Formation and development of the Group
The Orchid Study Group was established at the National Botanic Garden of Wales on Saturday, September 17th 2005 in order to provide a focus for orchids and their study within the Principality of Wales. Only some ten people were present on that occasion. Since then, the Group has gone from strength to strength under the chairmanship of botanist and orchidologist Dr. Kevin. L. Davies.
It is entirely appropriate that the Orchid Study Group was established in this region of Wales since it has a long and rich orchid history. Not far away once stood the old mansion house of Penllergare, home to the pioneer photographer and orchid grower John Dillwyn Llewelyn; son of the famous botanist and owner of the Swansea Pottery, Lewis Weston Dillwyn. It was here that John built a green house, and it was here also that tropical orchids were grown for the first time ever under semi-natural conditions. Newly discovered orchids flowered here for the first time, and it is probable that John was the first to record them by means of photography. Even today, the name of this influential family is commemorated in the names of orchids such as Eria dillwynii.
Another local town, Llanelli, was home to the industrialist and botanist James Motley for part of his life. The orchid Coelogyne motleyi was named in his honour. Some of his specimens can still be seen at the old Royal Institution of South Wales (Swansea Museum) and at the herbarium of the Royal Botanic Gardens Kew. Eventually, Motley and his family emigrated, but unfortunately, were horrifically slaughtered shortly thereafter.
Sefydliad a Datblygiad y Grŵp
Sefydlwyd y Grŵp Astudio Tegeirianau yng Ngardd Fotaneg Genedlaethol Cymru ar ddydd Sadwrn, Medi 17eg 2005 er mwyn rhoi pwyslais ar degeirianau a’u hastudiaeth o fewn y Dywysogaeth. Dim ond rhyw ddeg o bobl oedd yn bresennol ar yr achlysur hwnnw. Ers hynny, mae’r Grŵp wedi mynd o nerth i nerth o dan gadeiryddiaeth y botanegydd a’r tegeirianwr Dr. Kevin L. Davies.
Mae’n hollol addas bod y Grŵp Astudio Tegeirianau wedi cael ei sefydlu yn yr ardal hon o Gymru, am fod ganddi hanes hir a chyfoethog o ran y planhigion hynod hyn. Nid nepell safai hen blasty Penllergare, cartref y ffotograffydd a thyfwr tegeirianau arloesol John Dillwyn Llewelyn; mab y botanegydd enwog a pherchennog chrochenwaith Abertawe, Lewis Weston Dillwyn. Yma adeiladwyd tŷ gwydr gan John, ac yma tyfwyd tegeirianau trofannol o dan amgylchiadau lled naturiol am y tro cyntaf erioed. Yma hefyd, gwnaeth nifer ohonynt a oedd newydd gael eu darganfod, flodeuo am y tro cyntaf, ac mae’n eithaf sicr mai John oedd y cyntaf i ddefnyddio ffotograffiaeth i’w rhoi ar gof a chadw. Hyd yn oed heddiw, caiff enw’r teulu dylanwadol hwn ei ddathlu gan enwau tegeirianau, megis Eria dillwynii.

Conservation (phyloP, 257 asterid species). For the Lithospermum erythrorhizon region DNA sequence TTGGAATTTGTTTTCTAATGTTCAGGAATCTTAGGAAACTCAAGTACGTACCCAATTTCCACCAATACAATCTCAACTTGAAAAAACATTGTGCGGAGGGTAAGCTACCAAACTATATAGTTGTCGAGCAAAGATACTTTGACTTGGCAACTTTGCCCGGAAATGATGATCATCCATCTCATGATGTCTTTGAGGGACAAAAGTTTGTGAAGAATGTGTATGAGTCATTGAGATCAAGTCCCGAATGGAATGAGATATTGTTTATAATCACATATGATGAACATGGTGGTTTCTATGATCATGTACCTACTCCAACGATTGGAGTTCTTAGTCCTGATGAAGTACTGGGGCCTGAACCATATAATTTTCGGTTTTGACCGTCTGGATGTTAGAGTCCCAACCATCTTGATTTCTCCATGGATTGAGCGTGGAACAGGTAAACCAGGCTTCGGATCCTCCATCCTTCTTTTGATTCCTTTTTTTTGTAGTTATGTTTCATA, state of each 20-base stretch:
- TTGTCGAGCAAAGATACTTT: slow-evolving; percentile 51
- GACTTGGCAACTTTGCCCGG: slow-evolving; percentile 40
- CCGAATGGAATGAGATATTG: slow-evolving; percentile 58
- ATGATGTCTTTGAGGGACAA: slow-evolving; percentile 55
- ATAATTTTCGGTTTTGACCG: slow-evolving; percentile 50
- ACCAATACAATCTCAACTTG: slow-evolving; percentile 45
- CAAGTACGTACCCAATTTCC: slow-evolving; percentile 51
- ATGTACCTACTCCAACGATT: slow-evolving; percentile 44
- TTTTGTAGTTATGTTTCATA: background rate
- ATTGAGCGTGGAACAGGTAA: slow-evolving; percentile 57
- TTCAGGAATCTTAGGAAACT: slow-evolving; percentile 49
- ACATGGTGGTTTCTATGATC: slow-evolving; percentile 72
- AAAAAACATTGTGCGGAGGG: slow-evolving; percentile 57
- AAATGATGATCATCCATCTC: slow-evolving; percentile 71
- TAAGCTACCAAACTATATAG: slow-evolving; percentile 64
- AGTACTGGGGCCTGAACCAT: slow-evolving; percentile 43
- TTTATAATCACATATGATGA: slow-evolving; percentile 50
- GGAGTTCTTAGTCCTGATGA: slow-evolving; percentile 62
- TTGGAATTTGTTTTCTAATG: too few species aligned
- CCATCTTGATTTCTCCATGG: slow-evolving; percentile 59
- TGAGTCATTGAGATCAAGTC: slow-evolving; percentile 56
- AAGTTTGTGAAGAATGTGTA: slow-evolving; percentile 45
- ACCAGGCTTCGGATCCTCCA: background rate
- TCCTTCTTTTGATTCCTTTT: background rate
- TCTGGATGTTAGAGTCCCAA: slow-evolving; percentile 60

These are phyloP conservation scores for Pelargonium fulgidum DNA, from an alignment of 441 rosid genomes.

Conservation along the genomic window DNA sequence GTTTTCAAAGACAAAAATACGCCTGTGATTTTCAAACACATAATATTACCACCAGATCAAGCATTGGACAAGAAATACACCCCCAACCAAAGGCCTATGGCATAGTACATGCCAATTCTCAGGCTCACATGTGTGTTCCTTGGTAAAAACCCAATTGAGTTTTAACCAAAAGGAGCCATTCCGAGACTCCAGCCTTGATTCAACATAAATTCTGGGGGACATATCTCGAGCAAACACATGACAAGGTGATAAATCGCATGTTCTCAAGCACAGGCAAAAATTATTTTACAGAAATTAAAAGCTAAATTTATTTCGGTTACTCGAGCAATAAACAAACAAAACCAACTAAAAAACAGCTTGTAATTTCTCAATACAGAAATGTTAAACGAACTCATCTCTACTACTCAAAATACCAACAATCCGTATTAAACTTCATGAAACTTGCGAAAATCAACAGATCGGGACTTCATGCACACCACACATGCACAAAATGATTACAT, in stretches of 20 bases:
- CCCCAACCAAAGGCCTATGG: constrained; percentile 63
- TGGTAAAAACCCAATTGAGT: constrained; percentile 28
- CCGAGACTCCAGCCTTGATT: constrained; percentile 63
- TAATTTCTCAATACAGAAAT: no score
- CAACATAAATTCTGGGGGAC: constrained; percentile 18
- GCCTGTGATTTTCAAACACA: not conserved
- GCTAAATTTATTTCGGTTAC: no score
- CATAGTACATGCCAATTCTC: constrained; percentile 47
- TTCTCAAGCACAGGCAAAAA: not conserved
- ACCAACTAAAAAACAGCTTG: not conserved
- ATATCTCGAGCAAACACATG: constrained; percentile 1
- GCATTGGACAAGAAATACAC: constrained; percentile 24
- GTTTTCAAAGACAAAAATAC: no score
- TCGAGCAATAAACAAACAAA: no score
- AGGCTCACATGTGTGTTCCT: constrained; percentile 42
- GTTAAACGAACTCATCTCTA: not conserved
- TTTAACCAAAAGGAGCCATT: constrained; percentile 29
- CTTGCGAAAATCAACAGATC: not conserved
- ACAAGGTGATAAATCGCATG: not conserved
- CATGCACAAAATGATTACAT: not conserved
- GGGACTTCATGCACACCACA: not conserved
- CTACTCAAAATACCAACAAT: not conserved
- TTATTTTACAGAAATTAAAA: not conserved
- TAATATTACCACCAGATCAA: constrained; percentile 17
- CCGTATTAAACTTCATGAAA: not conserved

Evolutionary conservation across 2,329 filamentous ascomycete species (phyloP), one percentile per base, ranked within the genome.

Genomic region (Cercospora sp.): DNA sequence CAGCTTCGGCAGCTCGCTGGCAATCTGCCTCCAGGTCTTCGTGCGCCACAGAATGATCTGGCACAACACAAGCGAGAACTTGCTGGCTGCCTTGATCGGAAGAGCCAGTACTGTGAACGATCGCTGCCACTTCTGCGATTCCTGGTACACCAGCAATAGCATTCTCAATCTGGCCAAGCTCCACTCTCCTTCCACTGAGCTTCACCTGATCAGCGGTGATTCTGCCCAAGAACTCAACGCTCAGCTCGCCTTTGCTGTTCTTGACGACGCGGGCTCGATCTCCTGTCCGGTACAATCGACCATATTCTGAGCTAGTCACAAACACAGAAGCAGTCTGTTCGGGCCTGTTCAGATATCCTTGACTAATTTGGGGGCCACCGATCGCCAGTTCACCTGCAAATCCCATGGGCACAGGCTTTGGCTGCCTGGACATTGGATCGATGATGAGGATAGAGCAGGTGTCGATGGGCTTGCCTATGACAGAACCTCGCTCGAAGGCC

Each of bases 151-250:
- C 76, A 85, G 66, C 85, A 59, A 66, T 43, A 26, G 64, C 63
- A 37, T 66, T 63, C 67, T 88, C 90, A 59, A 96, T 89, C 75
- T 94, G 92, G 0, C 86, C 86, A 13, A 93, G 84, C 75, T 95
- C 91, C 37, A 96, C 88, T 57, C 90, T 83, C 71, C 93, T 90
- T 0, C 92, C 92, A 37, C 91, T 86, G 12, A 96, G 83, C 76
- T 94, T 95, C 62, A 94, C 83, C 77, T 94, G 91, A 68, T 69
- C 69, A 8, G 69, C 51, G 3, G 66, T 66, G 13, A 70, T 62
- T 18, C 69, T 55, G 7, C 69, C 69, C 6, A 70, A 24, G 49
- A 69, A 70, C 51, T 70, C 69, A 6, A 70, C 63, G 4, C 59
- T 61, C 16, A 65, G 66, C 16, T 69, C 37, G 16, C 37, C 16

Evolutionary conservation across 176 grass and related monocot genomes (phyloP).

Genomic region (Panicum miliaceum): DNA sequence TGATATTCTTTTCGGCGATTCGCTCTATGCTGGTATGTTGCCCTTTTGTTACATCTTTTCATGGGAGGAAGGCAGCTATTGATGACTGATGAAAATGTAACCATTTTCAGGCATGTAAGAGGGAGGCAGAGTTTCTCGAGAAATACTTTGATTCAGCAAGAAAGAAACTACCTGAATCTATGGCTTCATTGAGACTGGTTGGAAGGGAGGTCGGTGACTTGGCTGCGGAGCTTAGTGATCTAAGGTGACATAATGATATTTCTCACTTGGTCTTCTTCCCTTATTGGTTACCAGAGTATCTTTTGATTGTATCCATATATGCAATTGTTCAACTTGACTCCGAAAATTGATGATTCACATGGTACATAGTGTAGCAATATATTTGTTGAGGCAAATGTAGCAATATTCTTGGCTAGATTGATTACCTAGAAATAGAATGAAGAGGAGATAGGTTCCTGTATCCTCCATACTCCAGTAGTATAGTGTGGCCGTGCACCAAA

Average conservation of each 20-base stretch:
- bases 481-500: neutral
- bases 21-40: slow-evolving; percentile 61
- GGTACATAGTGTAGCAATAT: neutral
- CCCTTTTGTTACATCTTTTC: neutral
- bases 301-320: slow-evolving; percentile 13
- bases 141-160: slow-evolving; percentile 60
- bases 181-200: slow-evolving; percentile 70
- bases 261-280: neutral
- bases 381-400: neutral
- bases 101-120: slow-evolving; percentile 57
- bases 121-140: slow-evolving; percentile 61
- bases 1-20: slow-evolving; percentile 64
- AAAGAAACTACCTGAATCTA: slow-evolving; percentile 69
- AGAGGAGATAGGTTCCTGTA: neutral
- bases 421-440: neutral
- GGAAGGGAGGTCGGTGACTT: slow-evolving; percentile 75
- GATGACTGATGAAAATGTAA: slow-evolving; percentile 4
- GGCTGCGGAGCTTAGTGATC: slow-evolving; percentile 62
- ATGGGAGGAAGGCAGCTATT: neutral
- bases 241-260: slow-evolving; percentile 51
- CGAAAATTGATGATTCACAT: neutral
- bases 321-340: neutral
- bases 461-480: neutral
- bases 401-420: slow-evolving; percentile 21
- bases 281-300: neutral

Tref leol arall, sef Llanelli, oedd cartref y diwydiannwr a botanegydd James Motley am ran o’i fywyd. Cafodd y tegeirian Coelogyne motleyi ei enwi ar ei ôl. Mae rhai o’r sbesimenau a gasglwyd ganddo i’w gweld o hyd yn hen Amgueddfa Abertawe a herbariwm Gerddi Botanegol Brenhinol Kew. O’r diwedd, gwnaeth Motley a’i deulu allfudo, ond yn anffodus cawsant eu lladd yn fuan wedyn o dan amgylchiadau dychrynllyd.
CHAIRMAN’S UPDATE – THE OSG’S FIRST DECADE May 2016
In September 2015, we celebrated the Orchid Study Group’s tenth birthday, so perhaps now (May 2016) is an appropriate time to take stock of all that the OSG has achieved during the last decade.
Establishing an orchid group in this remote corner of Wales was not like establishing one elsewhere for a number of reasons. In general, historically, Wales had no tradition of orchid growing. True, there were some estates and large houses where orchids, during the late nineteenth and early twentieth centuries, had been grown in ‘stoves’, but Wales back then was largely rural and its people poorly paid, working mainly off the land or in coalmines. Such grand houses included that of ship-owner Joshua Neale of Penarth; Penllergare, home to pioneer orchid grower and photographer John Dillwyn Llewelyn; Dyffryn, seat of the Cory family who made their fortune in coal, and in particular home to the horticulturist Reginald Cory; and Craig-y-Nos Castle, home to the world-famous prima donna, operatic soprano Madam Adelina Patti, who, at the time, was said to be the world’s richest woman. And how she loved her Welsh home in the mountains – adopting the popular ‘There’s no place like home’ as her signature song. On her death, her possessions were sold at auction. We don’t know exactly what or how many orchids she had, but the auction catalogue certainly lists ‘cypripediums’ (note that Paphiopedilum orchids were also known as cypripediums at that time). They were probably grown in greenhouses, or perhaps in her winter garden at Craig-y-Nos, which, on being granted the freedom of the city, she donated to the people of Swansea, where it was re-erected and became known as the Patti Pavilion. Orchids were considered exotic, rare and expensive at the time, and growing them was undoubtedly seen as the pastime of the rich and privileged, and a world away from the experience of average Welshmen. Conversely, their counterparts across the border in England, had by now experienced a rapid increase in the number of orchid nurseries and importers being established there, and had begun to try cultivating these plants for themselves. Since propagating orchids at the time was very slow and difficult, and thus, plants expensive, this attitude towards orchids has prevailed in many parts of the UK until quite recently, when great advances in micro-propagation have enabled orchids to be grown cheaply and in large numbers, with the result that by now, they are available at remarkably low prices, even at local supermarkets. For many, this ‘green revolution’ was their first experience of orchids; and at such low prices, for the first time, they could afford the risk of losing them. Even today, Wales remains largely rural and orchid growers here are still relatively few and scattered. It was for this reason that I established the OSG at the National Botanic Garden of Wales, so as to provide a focus for orchid growers and orchid lovers across the Principality.